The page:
Elvira's Ghost
Elvira's Ghost, Fine Silver, Hand Knit Fine Silver Chain, Sterling Silver, 22 Carat Gold, Opal

 Elvira's Ghost is one of your most whimsical pieces. Is there a story behind it?

I have a lot of art books that are a never ending source of ideas, such as a wonderful book titled Art Nouveau 1890–1914 edited by Paul Greenhalgh. In this book is a black and white photograph of the facade of Hof-Atelier Elvira (Elvira Studio) a photography studio opened by two women, in Munich, Germany. There is this gorgeous fantastical sea creature created by August Endell, that covers the external wall of the studio that as I recall, was destroyed during WWII. I thought this creature needed to be resurrected and would make a beautiful pendant.

The amount of detail you put into pieces like Back to the Garden is incredible. How much time goes into making such an intricate piece?

That piece took around two months to complete. Sometimes I need time for a piece to evolve as I'm working on it. I return to it day after day to make adjustments, layer as needed, and then leave it alone for a few days. I think my days of stone sculpting eradicated all of the instant gratification impulses I had (dark chocolate actually fulfills that need). I often think of the pieces I create as little pieces of architecture, because each element needs to be fashioned independently and then joined with the other pieces. Making the brickwork is one process, and making the bird is another, while combining all the parts is another step in the process. Back to the Garden has moving parts that were cold connected, which is a traditional metal smithing technique.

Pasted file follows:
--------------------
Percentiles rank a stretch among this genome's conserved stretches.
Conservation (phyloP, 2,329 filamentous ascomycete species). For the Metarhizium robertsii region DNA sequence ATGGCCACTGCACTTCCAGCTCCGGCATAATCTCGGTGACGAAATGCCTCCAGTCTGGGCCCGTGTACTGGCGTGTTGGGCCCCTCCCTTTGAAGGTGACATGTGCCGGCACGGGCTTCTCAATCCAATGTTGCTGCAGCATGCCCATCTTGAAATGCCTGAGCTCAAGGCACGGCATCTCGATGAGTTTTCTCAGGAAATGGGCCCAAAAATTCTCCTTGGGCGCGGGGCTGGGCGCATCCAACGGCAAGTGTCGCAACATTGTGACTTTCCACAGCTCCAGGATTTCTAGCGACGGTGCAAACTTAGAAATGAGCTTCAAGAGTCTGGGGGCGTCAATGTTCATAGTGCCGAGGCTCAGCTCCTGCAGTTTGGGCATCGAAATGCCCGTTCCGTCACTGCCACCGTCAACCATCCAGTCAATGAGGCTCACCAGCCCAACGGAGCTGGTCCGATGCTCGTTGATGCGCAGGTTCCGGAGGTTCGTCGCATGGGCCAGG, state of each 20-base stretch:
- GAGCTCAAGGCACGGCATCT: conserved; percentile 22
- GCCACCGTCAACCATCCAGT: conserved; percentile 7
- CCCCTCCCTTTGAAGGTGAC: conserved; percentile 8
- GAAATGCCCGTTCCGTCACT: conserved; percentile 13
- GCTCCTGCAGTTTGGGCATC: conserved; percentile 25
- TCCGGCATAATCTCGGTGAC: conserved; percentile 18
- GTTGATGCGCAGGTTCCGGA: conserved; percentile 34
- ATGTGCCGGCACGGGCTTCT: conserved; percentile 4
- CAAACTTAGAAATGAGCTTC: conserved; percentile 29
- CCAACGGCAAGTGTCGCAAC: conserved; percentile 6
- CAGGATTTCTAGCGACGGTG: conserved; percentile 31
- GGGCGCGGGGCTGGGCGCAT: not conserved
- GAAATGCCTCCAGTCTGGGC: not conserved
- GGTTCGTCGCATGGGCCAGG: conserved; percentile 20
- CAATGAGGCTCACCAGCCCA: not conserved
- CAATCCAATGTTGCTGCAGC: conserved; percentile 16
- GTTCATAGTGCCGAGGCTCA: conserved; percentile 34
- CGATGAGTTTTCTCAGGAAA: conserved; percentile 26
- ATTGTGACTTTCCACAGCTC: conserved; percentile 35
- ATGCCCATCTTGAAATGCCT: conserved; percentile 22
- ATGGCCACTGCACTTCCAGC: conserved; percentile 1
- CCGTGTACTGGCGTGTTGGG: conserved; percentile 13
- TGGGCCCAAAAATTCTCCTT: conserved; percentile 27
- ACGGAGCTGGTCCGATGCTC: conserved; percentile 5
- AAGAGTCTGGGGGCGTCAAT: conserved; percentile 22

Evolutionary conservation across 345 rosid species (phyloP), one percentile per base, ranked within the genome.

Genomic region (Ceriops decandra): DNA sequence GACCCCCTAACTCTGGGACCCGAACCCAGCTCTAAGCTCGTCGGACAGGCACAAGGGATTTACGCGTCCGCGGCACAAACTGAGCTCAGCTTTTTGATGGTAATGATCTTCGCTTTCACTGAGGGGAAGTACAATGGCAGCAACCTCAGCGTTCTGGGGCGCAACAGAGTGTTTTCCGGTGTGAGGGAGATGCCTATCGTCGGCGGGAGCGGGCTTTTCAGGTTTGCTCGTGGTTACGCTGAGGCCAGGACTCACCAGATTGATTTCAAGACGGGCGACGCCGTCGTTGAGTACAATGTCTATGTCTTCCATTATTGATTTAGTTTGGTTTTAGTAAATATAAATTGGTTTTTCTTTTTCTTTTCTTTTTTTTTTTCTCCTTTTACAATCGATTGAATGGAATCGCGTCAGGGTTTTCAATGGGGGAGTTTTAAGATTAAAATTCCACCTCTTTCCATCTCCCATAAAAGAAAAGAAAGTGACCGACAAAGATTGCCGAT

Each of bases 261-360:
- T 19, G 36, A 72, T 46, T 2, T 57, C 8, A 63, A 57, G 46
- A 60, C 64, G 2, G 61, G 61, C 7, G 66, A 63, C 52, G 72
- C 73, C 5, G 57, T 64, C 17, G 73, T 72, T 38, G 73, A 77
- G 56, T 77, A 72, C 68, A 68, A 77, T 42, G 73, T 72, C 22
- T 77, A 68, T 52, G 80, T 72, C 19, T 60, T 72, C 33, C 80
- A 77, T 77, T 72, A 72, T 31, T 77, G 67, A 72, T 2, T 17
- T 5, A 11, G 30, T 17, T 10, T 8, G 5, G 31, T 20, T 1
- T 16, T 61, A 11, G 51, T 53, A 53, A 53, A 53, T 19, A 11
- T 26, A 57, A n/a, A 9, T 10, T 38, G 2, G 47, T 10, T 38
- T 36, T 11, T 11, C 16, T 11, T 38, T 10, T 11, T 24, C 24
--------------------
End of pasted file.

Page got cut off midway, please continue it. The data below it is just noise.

Back to the Garden
Back to the Garden, Fine Silver, Sterling Silver, Agua Nueva Agate Cabochon, Peridot


Do you have a favorite piece?

Oh my gosh, that is difficult. I love all of my babies, particularly my pendants! I notice that the piece I wear most frequently is Ancestor II. I fell in love with the Montana Agate and wanted to build something wonderful around it for myself. That agate has gorgeous markings that feel archaic to me, and I wanted to design something that had a tribal feel to it. The large twig that serves as part of the bail helps lend an ancient look to the piece.

Medievil Rapture
Medieval Rapture

What are you currently working on?

Well, I've got a few things in progress with twigs and pods, but my plan for future work is connected to a small book I bought several months ago at my local West Seattle Nursery: Charles Harper's Birds and Words. I intend to use his work as my muse, with a bird series honoring his minimal creatures. I love birds and have made a few pieces featuring them. My most recent was a goose brooch (not inspired by Mr. Harper) titled Medieval Rapture. I used sterling silver and copper in that piece, and I would like to design more birds with these metals.

Julie Beucherie: